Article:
Skip to main content
eScholarship
Open Access Publications from the University of California

UC San Diego

UC San Diego Electronic Theses and Dissertations bannerUC San Diego

A Novel Gonadotropin-Releasing Hormone 1 (Gnrh1) Enhancer-Derived Noncoding RNA in the Regulation of Gnrh1 Gene Expression

  • Author(s): Huang, Polly Pu
  • Advisor(s): Mellon, Pamela L
  • et al.
Abstract

Gonadotropin-releasing hormone (GnRH), a neuropeptide released from a small population of neurons in the hypothalamus, is the central mediator of the hypothalamic-pituitary-gonadal axis, and is required for normal reproductive development and function. Evolutionarily conserved regulatory elements in the mouse, rat, and human Gnrh1 gene include three enhancers and the proximal promoter, which confer Gnrh1 gene expression specifically in GnRH neurons. In immortalized mouse hypothalamic GnRH (GT1-7) neurons, which show pulsatile release of GnRH in culture, RNA sequencing and RT-qPCR revealed that expression of a novel long noncoding RNA at Gnrh1 enhancer 1 correlates with high levels of Gnrh1 mRNA expression. In GT1-7 neurons, which contain a transgene carrying 3 kb of the rat Gnrh1 regulatory region, both the mouse and rat GnRH-E1 RNAs are expressed. I investigated the characteristics and function of the mouse Gnrh1 enhancer-derived noncoding RNA (GnRH-E1 RNA). Strand-specific RT-PCR analysis of GnRH-E1 RNA in GT1-7 cells revealed sense and antisense GnRH-E1 RNAs that are transcribed from distinct 5’ start sites, are 3’ polyadenylated, and are over 2 kb in length. GnRH-E1 RNAs are long intergenic noncoding RNAs localized in the nucleus with a half-life of 8 hours. In GT1-7 neurons, siRNA knockdown of mouse GnRH-E1 RNA resulted in a significant decrease in the expression of the Gnrh1 primary transcript and Gnrh1 mRNA. Over-expression of either the mouse or rat GnRH-E1 RNA in GT1-7 cells caused a decrease in the transcriptional activity of co-transfected rat Gnrh1 regulatory elements, which suggests a critical role of balanced GnRH-E1 RNA abundance. The action of GnRH-E1 RNA appears to require critical locations in the Gnrh1 regulatory region. However, the over-expression of either the sense or antisense variants of the mouse GnRH-E1 RNA in immature, migratory GnRH (GN11) neurons, which do not express GnRH-E1 RNA or Gnrh1 mRNA, induced the transcriptional activity of co-transfected rat Gnrh1 gene regulatory elements, where the induction requires the presence of the rat Gnrh1 promoter. Together, these data indicate that GnRH-E1 RNA functions as an inducer of Gnrh1 gene transcriptional activity. GnRH-E1 RNA may play an important role in the development and maturation of GnRH neurons.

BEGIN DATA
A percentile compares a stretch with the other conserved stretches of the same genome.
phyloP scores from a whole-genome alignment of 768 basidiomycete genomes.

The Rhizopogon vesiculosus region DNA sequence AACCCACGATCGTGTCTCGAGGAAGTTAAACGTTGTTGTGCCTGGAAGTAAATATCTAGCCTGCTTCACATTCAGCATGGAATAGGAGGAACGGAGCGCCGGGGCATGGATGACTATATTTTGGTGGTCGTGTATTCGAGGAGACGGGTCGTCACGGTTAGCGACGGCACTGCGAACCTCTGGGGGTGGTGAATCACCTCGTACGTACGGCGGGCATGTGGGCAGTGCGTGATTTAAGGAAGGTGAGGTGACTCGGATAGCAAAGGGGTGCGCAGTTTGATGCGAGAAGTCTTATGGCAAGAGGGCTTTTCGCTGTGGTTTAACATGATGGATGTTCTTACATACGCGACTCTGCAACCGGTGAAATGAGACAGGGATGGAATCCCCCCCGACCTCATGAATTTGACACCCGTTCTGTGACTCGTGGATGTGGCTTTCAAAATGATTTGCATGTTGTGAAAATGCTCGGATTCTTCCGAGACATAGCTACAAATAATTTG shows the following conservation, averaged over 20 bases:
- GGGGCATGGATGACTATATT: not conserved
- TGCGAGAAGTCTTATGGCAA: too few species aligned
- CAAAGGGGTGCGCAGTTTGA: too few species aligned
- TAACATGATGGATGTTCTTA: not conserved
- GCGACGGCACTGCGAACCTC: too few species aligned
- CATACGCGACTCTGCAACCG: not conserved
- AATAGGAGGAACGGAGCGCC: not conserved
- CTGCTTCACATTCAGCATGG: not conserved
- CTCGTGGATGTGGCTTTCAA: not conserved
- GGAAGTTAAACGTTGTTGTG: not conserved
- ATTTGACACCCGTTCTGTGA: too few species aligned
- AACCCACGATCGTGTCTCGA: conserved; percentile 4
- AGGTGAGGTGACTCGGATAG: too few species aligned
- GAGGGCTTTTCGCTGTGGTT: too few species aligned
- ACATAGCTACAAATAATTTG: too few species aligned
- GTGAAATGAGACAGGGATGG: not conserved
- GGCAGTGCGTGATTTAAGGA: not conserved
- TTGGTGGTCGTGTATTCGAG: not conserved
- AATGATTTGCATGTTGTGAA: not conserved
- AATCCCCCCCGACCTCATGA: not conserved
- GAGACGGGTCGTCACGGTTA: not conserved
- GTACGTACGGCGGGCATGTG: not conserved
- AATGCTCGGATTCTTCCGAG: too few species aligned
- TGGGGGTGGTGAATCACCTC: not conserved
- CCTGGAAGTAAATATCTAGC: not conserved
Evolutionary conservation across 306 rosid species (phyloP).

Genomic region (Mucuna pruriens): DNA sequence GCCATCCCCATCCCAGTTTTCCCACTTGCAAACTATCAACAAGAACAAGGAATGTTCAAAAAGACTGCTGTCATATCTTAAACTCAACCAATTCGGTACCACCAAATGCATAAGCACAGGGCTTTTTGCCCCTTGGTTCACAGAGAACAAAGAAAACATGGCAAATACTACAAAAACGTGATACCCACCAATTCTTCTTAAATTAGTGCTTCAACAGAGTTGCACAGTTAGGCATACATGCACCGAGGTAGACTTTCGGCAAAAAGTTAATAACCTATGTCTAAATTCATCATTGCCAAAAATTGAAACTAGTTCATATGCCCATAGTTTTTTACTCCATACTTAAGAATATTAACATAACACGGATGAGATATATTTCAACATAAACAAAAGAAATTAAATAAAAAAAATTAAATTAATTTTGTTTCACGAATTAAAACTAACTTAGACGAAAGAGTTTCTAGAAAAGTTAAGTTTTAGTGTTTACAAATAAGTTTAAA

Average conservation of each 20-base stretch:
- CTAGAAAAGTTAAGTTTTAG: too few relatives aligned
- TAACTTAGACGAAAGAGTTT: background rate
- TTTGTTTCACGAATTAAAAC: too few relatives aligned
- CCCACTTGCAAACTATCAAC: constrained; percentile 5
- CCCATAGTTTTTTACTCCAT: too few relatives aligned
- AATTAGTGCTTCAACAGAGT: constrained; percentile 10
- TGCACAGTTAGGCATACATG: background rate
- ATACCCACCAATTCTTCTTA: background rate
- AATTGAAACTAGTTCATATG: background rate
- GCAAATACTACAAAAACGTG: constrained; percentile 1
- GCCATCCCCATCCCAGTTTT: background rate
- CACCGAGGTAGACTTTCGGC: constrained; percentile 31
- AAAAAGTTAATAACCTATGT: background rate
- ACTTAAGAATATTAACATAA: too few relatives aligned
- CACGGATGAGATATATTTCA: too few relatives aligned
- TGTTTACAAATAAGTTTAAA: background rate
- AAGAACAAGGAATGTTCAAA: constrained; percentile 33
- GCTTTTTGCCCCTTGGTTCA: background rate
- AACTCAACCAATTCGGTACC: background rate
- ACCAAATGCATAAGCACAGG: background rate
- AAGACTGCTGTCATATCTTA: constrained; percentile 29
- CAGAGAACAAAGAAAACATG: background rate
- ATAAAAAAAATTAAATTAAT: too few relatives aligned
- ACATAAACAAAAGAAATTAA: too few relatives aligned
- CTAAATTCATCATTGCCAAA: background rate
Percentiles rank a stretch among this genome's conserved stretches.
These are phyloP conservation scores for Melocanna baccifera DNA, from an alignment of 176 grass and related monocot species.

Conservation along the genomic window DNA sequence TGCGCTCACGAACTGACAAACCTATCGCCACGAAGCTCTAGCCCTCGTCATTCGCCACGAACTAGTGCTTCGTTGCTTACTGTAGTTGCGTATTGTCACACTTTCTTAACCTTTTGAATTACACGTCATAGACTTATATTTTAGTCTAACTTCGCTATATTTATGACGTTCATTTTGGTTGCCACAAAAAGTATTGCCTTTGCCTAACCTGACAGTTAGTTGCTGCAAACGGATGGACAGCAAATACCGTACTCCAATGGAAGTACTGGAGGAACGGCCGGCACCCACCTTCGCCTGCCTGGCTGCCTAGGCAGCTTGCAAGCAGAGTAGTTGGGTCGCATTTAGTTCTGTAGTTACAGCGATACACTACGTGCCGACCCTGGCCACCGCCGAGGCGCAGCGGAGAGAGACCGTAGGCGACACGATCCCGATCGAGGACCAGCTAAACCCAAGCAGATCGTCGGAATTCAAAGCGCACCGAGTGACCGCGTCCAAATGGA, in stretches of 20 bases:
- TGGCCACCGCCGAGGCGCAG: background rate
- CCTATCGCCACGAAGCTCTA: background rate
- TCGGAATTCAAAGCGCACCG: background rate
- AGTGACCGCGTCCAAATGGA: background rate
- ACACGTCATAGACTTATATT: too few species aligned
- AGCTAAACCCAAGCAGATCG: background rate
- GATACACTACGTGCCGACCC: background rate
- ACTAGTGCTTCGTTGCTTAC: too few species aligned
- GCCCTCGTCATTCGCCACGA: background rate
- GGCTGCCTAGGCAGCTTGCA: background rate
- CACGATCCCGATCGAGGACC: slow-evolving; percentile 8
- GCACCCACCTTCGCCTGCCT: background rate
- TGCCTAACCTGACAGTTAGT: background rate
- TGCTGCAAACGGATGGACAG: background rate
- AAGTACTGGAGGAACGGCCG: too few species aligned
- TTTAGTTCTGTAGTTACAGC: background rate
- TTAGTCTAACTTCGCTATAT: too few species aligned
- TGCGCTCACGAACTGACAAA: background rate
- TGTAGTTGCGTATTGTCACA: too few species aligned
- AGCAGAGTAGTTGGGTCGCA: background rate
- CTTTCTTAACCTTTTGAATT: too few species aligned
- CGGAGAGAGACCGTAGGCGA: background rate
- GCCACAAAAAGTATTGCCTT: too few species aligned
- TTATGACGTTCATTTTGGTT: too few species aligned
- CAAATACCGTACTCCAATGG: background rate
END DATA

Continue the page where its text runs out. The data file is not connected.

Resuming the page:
Main Content
Current View